Engaging with Your Child at Home


All contents of this resource were created for informational purposes only and are not intended to be a substitute for professional advice, diagnosis, or treatment. Always seek the advice of your physician, therapist, or other qualified health providers with any questions or concerns you may have.

Parents often struggle with how to help their child at home and may feel guilt that they are not doing enough. Below are some ideas for engaging with your child at home for you to try.

Creating a home that your child can feel relaxed, safe, and loved sets your child up to thrive.

Explore Therapeutic Play Options

Narrate Your Day

  • Talk aloud about what you are doing and why you are doing it. It feels silly at first, but it can help with language development.

Engage with Your Child’s Interests

  • Play with your child. Swing, jump on a trampoline, get on the floor, have a dance party, play dress up. Just play. 
  • Watch favorite movies and videos together. Talk about what is happening in them.
  • Choose a preferred topic or character and make up games that incorporate them.
  • Enter into your child’s atypical play structures through parallel play. 

Read Books Aloud to Your Child

  • You can choose a book that focuses on their interests before branching out.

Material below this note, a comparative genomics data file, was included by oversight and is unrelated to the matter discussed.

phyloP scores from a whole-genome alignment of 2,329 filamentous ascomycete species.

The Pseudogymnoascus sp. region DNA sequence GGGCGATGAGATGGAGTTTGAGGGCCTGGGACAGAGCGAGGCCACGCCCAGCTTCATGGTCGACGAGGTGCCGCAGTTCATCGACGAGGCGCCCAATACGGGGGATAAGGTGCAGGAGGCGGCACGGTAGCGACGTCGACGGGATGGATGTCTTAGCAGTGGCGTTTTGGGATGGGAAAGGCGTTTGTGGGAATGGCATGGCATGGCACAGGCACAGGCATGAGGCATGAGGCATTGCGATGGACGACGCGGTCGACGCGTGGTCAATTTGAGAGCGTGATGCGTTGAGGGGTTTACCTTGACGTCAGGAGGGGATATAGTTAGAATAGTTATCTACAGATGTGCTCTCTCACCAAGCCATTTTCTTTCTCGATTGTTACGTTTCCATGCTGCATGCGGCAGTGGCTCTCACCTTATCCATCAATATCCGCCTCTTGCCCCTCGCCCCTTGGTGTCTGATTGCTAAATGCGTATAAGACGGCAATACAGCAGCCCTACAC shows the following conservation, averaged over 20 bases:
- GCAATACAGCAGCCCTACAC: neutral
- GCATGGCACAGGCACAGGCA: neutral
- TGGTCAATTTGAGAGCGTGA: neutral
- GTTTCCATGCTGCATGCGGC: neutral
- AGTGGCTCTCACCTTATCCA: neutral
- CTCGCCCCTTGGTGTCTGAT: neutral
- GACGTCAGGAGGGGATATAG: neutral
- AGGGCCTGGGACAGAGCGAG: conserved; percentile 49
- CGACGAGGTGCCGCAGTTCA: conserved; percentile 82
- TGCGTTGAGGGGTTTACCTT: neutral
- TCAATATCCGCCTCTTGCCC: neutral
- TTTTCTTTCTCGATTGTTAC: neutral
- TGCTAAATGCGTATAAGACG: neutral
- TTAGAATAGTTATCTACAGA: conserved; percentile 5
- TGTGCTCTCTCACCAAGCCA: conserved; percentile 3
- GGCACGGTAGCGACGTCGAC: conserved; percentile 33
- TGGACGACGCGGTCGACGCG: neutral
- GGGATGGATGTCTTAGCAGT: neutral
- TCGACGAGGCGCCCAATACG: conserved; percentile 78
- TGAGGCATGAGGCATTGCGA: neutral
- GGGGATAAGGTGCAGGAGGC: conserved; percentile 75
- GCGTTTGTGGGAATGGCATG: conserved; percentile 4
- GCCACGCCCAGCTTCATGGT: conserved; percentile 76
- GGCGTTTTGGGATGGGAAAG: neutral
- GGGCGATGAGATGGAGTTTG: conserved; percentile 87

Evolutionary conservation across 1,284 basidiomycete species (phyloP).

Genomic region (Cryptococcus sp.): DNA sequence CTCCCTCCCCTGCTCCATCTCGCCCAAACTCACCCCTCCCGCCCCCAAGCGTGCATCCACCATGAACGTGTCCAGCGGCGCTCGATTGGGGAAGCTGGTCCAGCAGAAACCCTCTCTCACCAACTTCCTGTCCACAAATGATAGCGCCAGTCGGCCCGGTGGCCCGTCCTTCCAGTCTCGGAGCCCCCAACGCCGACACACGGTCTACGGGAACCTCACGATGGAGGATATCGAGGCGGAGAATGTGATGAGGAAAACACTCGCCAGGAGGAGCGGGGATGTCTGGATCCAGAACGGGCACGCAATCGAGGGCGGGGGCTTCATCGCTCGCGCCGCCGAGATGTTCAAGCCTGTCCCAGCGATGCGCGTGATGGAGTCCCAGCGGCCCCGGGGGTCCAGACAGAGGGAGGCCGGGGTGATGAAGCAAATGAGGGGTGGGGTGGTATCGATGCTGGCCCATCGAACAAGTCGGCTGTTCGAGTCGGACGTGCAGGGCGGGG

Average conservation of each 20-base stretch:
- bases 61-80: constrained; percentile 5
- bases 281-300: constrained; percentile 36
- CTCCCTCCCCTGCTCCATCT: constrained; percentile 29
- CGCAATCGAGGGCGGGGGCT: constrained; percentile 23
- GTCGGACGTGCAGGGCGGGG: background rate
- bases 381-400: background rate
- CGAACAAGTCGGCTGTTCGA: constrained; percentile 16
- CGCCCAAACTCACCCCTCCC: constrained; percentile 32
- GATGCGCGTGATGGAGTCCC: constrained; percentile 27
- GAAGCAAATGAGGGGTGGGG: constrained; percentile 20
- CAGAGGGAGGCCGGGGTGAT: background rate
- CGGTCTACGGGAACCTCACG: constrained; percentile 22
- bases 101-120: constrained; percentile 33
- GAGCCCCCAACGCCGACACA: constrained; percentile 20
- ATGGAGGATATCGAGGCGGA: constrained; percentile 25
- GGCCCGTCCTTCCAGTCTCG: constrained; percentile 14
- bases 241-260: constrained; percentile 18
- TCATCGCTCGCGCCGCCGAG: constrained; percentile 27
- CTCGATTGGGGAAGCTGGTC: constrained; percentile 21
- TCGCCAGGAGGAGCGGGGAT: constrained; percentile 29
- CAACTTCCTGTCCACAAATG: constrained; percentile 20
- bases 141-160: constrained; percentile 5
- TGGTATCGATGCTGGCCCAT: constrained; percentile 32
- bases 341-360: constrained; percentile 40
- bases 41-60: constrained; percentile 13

• Even if the child doesn’t seem to be paying attention, keep reading.
  • Stop and ask questions along the way such as “What do think will happen next?” and “Do you think ___ is a good guy or bad guy?”.
  • If your child is not able to communicate with you, stop and give your answers to these questions along the way.
  • Reading aloud to your child helps to develop their auditory processing skills. 

Include Your Child in Home Activities

  • Cook together
  • Dig in the garden
  • Fold laundry
  • Check the mail together
  • Wash dishes
  • Video chat together with a family member


As the parent, it is up to you to judge when engaging with your child at home is appropriate. Remember, play and therapy are the work of a child with autism. However, a life with balance includes rest.

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